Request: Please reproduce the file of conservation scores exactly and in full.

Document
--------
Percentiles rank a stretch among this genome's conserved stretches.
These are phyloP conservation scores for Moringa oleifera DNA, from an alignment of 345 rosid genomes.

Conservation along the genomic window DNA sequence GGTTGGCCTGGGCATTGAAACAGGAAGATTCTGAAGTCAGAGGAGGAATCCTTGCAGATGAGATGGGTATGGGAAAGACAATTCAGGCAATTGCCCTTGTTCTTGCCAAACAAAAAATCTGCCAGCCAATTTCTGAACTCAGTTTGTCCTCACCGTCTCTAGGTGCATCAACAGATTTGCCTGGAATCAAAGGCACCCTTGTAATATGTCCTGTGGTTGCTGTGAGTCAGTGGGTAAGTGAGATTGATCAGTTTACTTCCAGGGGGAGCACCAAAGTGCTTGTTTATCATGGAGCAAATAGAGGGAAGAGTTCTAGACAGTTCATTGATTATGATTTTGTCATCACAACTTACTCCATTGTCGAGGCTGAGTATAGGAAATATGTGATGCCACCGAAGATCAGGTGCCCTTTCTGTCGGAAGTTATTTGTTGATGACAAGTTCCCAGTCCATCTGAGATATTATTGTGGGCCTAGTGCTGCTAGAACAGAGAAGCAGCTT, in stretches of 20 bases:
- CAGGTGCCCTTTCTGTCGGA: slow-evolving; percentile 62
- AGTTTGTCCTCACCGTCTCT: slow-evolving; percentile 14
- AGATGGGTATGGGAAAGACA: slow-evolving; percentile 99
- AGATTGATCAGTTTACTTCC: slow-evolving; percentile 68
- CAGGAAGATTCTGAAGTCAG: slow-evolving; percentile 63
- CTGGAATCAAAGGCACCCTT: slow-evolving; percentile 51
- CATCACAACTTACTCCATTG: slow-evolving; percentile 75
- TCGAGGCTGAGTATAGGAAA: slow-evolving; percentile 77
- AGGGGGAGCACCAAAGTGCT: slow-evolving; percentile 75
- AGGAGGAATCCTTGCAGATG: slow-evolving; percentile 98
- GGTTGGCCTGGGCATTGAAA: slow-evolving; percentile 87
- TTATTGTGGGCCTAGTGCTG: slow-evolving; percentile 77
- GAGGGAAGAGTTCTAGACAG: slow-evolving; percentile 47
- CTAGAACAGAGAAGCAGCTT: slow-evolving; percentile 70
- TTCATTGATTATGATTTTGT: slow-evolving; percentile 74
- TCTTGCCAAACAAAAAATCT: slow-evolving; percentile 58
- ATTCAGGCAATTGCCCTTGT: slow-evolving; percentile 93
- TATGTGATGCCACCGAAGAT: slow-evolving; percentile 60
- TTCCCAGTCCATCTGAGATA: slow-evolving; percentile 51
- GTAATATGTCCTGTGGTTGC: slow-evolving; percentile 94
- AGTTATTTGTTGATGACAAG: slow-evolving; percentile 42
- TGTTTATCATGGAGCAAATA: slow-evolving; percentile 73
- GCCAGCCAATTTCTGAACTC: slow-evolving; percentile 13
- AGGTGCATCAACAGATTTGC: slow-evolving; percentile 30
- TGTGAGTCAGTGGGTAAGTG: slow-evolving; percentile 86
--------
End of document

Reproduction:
Percentiles rank a stretch among this genome's conserved stretches.
These are phyloP conservation scores for Moringa oleifera DNA, from an alignment of 345 rosid genomes.

Conservation along the genomic window DNA sequence GGTTGGCCTGGGCATTGAAACAGGAAGATTCTGAAGTCAGAGGAGGAATCCTTGCAGATGAGATGGGTATGGGAAAGACAATTCAGGCAATTGCCCTTGTTCTTGCCAAACAAAAAATCTGCCAGCCAATTTCTGAACTCAGTTTGTCCTCACCGTCTCTAGGTGCATCAACAGATTTGCCTGGAATCAAAGGCACCCTTGTAATATGTCCTGTGGTTGCTGTGAGTCAGTGGGTAAGTGAGATTGATCAGTTTACTTCCAGGGGGAGCACCAAAGTGCTTGTTTATCATGGAGCAAATAGAGGGAAGAGTTCTAGACAGTTCATTGATTATGATTTTGTCATCACAACTTACTCCATTGTCGAGGCTGAGTATAGGAAATATGTGATGCCACCGAAGATCAGGTGCCCTTTCTGTCGGAAGTTATTTGTTGATGACAAGTTCCCAGTCCATCTGAGATATTATTGTGGGCCTAGTGCTGCTAGAACAGAGAAGCAGCTT, in stretches of 20 bases:
- CAGGTGCCCTTTCTGTCGGA: slow-evolving; percentile 62
- AGTTTGTCCTCACCGTCTCT: slow-evolving; percentile 14
- AGATGGGTATGGGAAAGACA: slow-evolving; percentile 99
- AGATTGATCAGTTTACTTCC: slow-evolving; percentile 68
- CAGGAAGATTCTGAAGTCAG: slow-evolving; percentile 63
- CTGGAATCAAAGGCACCCTT: slow-evolving; percentile 51
- CATCACAACTTACTCCATTG: slow-evolving; percentile 75
- TCGAGGCTGAGTATAGGAAA: slow-evolving; percentile 77
- AGGGGGAGCACCAAAGTGCT: slow-evolving; percentile 75
- AGGAGGAATCCTTGCAGATG: slow-evolving; percentile 98
- GGTTGGCCTGGGCATTGAAA: slow-evolving; percentile 87
- TTATTGTGGGCCTAGTGCTG: slow-evolving; percentile 77
- GAGGGAAGAGTTCTAGACAG: slow-evolving; percentile 47
- CTAGAACAGAGAAGCAGCTT: slow-evolving; percentile 70
- TTCATTGATTATGATTTTGT: slow-evolving; percentile 74
- TCTTGCCAAACAAAAAATCT: slow-evolving; percentile 58
- ATTCAGGCAATTGCCCTTGT: slow-evolving; percentile 93
- TATGTGATGCCACCGAAGAT: slow-evolving; percentile 60
- TTCCCAGTCCATCTGAGATA: slow-evolving; percentile 51
- GTAATATGTCCTGTGGTTGC: slow-evolving; percentile 94
- AGTTATTTGTTGATGACAAG: slow-evolving; percentile 42
- TGTTTATCATGGAGCAAATA: slow-evolving; percentile 73
- GCCAGCCAATTTCTGAACTC: slow-evolving; percentile 13
- AGGTGCATCAACAGATTTGC: slow-evolving; percentile 30
- TGTGAGTCAGTGGGTAAGTG: slow-evolving; percentile 86